NWT residents can set up an appointment to see a family mediator by calling 1-866-217-8923. Additional information about family law, including legal forms and guides, is available at

For more information contact:

Megan Holsapple
Department of Justice
Government of the Northwest Territories
Tel: (867) 920-3130

Youth art project brings citation for Nunavut resident

Youth art project brings citation for Nunavut resident

26 April 2009

Beth McKenty moved to sparsely populated northeast Canada – to Iqaluit on Baffin Island – in 1999 to fulfill a pledge, made 45 years earlier, to devote part of her life to reducing youth suicide.

Within two weeks of arriving she had begun a project to help children build self-esteem by exploring their creativity. The Arctic Youth Art Initiative has since grown to involve hundreds of children.

Ms. McKenty's efforts were acknowledged this month when she was one of 75 individuals from across Canada named as recipients of the Caring Canadian Awards for 2009. Created in 1996 by the Canadian Governor General, the award is presented to individuals and groups whose unpaid, voluntary contributions over a number of years provide extraordinary help or care to people in their community.

It has been a long and often surprising road for Ms. McKenty from her birthplace of Snowflake, Manitoba, to Iqaluit, population 7,200 and the capital of the Nunavut territory. In addition to several decades in Wisconsin, where she worked as a freelance journalist and raised a family, she has lived in Japan, China, and Russia, and she has taught at the Navajo College at Tsaile, Arizona, in the United States.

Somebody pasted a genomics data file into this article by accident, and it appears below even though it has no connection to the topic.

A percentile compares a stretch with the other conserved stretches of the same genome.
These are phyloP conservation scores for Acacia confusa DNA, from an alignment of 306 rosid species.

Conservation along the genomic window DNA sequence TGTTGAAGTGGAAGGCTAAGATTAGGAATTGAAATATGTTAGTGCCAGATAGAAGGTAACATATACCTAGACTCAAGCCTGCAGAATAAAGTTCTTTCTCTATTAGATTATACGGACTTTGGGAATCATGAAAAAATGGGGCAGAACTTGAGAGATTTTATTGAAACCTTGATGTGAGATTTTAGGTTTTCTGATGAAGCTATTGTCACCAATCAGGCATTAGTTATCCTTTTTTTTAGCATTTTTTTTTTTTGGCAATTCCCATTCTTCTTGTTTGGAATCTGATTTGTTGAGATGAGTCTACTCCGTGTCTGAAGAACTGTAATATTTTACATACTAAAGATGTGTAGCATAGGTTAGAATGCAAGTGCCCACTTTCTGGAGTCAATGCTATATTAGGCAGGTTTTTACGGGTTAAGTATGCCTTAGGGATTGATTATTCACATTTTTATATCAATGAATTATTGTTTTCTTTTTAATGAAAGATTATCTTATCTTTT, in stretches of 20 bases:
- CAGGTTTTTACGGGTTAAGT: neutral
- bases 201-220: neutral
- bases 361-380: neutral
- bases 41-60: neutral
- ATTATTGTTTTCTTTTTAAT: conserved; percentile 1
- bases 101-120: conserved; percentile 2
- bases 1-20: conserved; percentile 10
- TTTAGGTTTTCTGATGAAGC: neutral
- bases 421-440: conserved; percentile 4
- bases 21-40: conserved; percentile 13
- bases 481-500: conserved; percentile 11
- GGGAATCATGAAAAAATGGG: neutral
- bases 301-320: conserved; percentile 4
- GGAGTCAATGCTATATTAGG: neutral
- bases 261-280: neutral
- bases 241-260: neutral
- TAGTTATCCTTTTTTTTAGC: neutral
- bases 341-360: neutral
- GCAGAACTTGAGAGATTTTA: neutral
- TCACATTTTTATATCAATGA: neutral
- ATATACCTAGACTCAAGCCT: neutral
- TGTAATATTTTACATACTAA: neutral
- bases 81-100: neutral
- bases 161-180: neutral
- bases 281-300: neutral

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  • The young people are offered space and materials for their work, but Beth McKenty says she "never really instructed these children." (Photo copyright 2004… »

  • Beth McKenty, left, was nearly 70 years old when she started the art program a decade ago. (Photo copyright 2004 Nunatsiaq News. Used with permission.)

  • These works were created by Ooleepeeka Ipeelie and Seepoola Innuaraq during their participation in the Arctic Youth Art Initiative. (Photo courtesy the Baha'i… »

"I started out on a farm in Manitoba, one of seven children," she said. "My father was from pioneer stock and a veteran who served at Vimy Ridge. My mother, a nurse, was an Icelandic immigrant. We grew up in a home with an openness to the whole world.

"In 1954, my younger brother took his own life. One way I dealt with the anguish was to make a promise to myself that some day, somehow, I would do something to help reduce youth suicide."

It was the day of her brother's funeral that she first heard of the Baha'i Faith. As she learned of Baha'u'llah's world-embracing principle of unity, she felt it matched the values she had grown up with. A life of Baha'i activity has followed.